The chancellor of California's vast community college system announced 15 schools on Tuesday that he wants to participate in a pilot program that allows the state's 2-year schools to offer baccalaureates for the first time.
The colleges presented by Chancellor Brice Harris to the system's Board of Governors came from 36 applicants and are located throughout the state, from Crafton Hills College near San Bernardino and Mesa College in San Diego to Feather River College in Quincy and Shasta College near Redding.
In the Bay Area, two of the schools chosen include Skyline College's respiratory program in San Bruno, and Foothill College's dental hygiene program in Los Altos Hills.
Until now, the state's 112 community colleges have offered only 2-year degrees. But a bill authored by Democratic State Sen. Marty Block and signed by Gov. Jerry Brown last year established a seven-year pilot program that allows a maximum of 15 college districts to offer a single 4-year degree each in subjects not currently offered by the University of California or California State University systems.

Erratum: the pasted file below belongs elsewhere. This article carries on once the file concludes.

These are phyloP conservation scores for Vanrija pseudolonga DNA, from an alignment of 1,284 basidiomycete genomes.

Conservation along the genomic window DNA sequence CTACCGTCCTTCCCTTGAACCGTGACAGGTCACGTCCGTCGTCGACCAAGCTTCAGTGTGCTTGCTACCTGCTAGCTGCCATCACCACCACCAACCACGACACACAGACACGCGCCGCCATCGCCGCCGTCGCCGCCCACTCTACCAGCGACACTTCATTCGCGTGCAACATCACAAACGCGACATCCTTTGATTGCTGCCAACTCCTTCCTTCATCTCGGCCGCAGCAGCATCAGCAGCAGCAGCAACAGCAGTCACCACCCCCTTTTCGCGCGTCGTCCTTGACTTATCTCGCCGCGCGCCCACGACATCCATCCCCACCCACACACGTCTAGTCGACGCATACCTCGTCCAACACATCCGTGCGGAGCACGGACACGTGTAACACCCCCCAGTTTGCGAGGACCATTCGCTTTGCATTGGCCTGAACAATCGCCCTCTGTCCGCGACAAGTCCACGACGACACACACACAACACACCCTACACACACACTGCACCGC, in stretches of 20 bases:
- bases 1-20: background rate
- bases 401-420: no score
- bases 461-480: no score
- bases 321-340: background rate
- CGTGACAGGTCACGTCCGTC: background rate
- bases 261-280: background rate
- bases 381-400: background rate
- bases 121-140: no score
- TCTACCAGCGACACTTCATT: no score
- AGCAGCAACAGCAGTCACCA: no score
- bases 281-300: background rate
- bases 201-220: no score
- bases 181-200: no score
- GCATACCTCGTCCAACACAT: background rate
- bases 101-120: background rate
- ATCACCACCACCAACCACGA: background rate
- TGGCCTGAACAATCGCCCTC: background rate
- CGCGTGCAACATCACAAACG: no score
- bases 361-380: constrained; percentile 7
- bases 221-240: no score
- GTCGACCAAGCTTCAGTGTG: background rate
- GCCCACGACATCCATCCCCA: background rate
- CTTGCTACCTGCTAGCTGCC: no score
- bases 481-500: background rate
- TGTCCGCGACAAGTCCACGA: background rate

Under the legislation, participating students would pay an additional $84 per unit for their upper-division courses. The regular per-unit fee for community college classes is $46 per unit.
Emergency services, dental hygiene, automotive technology, respiratory care and mortuary science are some of the degrees the participating community colleges plan to offer.
“It will definitely benefit me,” student Paula Gonzalez said. “By getting a Bachelor’s degree I will be able to have other options besides being a clinician.”
Foothill-De Anza Community College District Chancellor Linda Thor said the move will save students thousands of dollars.
“The total cost of getting a Bachelor’s in dental hygiene (would be) about $10,500 and that is significantly less than a private university,” Thor said.
Nineteen other states have community colleges that offer bachelor's degrees, according to the Community College Baccalaureate Association.
California's move comes as its higher education institutions are recovering from several years of deep budget cuts that limited enrollment and course offerings, making it harder for students to complete their studies.
Block said the program will help more students prepare for jobs without having to take out loans and give employers a more qualified workforce to draw from.
The Board of Governor's is being asked to give initial approval to the 15 schools Harris recommended. The selected programs will then undergo further review before a final vote scheduled for March.
NBC Bay Area's Marianne Favro contributed to this report.